African-Americans  downward_mobility  economic_downturn  millennials  the_American_dream  subprime  predatory_practices  racial_disparities  redlining  home_ownership 
january 2019 by jerryking
How Goldman Sachs Made More Than $1 Billion With Your Credit Score - WSJ
By LIZ HOFFMAN and ANNAMARIA ANDRIOTIS
April 9, 2017

Goldman bought TransUnion , TRU -0.21% the smallest of the three main credit-reporting firms, in 2012. By the time it went public three years later, TransUnion had become a data-mining machine, gathering billions of seemingly insignificant tidbits about ordinary Americans that it analyzed and sold to lenders, insurers and others.....As Goldman and Advent dug into TransUnion’s business, they found the fastest-growing revenue was coming from the company’s dealings with online lending startups, people familiar with the investment said.

These companies, such as LendingClub Corp. and Prosper Marketplace Inc., were using information from credit bureaus to find and vet potential borrowers. They were increasingly hungry for data that could pinpoint borrowers who traditional lenders might overlook or overcharge.....TransUnion’s new owners doubled down on these clients. They recruited Jim Peck, a big-data enthusiast who had run LexisNexis Risk Solutions, as CEO. He spent his first day in the company’s data center.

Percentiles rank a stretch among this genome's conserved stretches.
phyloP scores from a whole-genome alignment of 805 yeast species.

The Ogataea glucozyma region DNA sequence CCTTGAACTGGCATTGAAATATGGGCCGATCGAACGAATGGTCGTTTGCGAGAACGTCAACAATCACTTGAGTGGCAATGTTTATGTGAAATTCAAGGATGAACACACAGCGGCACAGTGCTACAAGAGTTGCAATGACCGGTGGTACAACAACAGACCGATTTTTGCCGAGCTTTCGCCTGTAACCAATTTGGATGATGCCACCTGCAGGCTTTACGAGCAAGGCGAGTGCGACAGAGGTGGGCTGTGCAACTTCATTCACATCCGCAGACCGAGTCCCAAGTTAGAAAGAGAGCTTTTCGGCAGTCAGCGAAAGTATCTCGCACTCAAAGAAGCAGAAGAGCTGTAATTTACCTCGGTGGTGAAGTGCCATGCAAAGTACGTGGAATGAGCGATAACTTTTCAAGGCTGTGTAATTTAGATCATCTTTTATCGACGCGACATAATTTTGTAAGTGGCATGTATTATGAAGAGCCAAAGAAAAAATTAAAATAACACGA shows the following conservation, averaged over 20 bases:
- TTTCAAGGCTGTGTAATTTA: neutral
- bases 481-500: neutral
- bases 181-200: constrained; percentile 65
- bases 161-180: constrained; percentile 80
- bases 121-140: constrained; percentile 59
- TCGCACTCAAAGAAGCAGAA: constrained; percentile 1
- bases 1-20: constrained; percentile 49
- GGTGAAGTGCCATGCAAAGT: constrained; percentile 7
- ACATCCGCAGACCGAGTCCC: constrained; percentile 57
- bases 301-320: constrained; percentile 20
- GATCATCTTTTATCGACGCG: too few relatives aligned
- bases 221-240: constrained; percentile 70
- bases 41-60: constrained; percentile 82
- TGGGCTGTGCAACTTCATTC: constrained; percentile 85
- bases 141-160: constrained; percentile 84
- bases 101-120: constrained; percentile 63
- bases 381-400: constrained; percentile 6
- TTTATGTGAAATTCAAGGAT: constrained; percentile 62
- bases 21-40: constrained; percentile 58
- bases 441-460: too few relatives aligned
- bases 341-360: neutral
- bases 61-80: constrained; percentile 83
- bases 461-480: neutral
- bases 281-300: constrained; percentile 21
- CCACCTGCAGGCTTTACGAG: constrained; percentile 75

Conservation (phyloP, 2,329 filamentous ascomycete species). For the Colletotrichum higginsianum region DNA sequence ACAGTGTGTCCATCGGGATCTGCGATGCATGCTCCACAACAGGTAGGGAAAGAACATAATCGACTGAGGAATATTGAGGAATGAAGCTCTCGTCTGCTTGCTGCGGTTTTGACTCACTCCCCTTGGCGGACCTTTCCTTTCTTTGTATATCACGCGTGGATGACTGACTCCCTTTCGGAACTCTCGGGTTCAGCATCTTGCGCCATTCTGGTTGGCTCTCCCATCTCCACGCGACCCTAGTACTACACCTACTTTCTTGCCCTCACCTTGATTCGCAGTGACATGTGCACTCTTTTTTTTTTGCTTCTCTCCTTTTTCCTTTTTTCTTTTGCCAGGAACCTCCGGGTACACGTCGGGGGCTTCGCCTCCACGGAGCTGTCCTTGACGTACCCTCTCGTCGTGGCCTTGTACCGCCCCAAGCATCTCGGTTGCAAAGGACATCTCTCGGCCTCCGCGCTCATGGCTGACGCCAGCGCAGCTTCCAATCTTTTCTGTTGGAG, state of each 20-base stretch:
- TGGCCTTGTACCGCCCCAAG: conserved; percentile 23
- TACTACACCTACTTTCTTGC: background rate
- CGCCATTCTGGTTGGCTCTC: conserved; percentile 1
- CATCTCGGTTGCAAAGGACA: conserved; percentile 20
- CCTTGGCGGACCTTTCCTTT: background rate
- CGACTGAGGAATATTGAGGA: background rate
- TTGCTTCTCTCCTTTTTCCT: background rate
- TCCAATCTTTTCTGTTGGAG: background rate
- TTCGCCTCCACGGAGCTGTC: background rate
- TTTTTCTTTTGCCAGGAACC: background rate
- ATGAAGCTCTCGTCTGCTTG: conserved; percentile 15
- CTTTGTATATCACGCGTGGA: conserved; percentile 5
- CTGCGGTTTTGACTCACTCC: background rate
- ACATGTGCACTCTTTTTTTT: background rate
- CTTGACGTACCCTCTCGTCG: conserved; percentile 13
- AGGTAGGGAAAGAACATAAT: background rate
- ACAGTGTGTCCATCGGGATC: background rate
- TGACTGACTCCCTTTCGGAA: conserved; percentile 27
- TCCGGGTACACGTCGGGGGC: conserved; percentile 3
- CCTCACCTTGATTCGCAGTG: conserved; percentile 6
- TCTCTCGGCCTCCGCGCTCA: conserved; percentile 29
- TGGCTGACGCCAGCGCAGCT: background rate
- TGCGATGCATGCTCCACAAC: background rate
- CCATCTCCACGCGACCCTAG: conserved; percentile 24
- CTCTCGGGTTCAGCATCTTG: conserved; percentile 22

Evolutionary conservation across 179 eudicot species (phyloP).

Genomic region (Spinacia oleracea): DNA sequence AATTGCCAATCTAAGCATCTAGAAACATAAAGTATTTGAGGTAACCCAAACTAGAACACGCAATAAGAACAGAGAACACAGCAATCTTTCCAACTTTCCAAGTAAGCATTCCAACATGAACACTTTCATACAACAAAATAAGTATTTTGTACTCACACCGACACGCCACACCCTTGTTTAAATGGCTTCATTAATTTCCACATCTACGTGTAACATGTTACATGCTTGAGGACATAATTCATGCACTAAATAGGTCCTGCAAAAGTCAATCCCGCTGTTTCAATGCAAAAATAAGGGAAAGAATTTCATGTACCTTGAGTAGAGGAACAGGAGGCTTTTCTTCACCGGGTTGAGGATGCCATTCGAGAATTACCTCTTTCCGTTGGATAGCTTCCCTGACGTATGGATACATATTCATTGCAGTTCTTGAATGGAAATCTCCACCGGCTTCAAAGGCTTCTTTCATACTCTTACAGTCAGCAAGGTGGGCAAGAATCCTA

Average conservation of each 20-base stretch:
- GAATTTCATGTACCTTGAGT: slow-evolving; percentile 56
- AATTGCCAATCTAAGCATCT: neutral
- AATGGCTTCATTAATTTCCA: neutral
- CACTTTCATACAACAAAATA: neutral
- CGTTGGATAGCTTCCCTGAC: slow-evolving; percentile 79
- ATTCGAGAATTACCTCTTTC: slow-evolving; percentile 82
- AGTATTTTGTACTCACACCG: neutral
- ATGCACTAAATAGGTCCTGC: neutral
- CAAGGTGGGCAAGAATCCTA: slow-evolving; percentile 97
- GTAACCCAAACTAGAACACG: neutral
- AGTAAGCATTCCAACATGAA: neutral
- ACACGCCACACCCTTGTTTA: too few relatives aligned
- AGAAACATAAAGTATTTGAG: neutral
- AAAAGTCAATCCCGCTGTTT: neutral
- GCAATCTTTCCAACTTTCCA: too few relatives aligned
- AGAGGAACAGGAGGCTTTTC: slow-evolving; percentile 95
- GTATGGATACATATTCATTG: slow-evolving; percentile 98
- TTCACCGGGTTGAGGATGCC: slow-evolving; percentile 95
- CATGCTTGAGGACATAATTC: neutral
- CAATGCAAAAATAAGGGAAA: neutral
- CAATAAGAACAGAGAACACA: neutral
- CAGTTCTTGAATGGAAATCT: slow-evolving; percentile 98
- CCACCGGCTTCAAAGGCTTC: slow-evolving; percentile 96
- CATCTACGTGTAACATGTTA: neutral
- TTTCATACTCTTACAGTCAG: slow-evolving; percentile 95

TransUnion began appearing at fintech conferences. It rebranded itself with a techy, purposeful vibe, wrapping its initials, a lowercase “tu,” in an @ sign. “We’re not just a credit bureau; we’re a force for good,” chirped a 2015 video.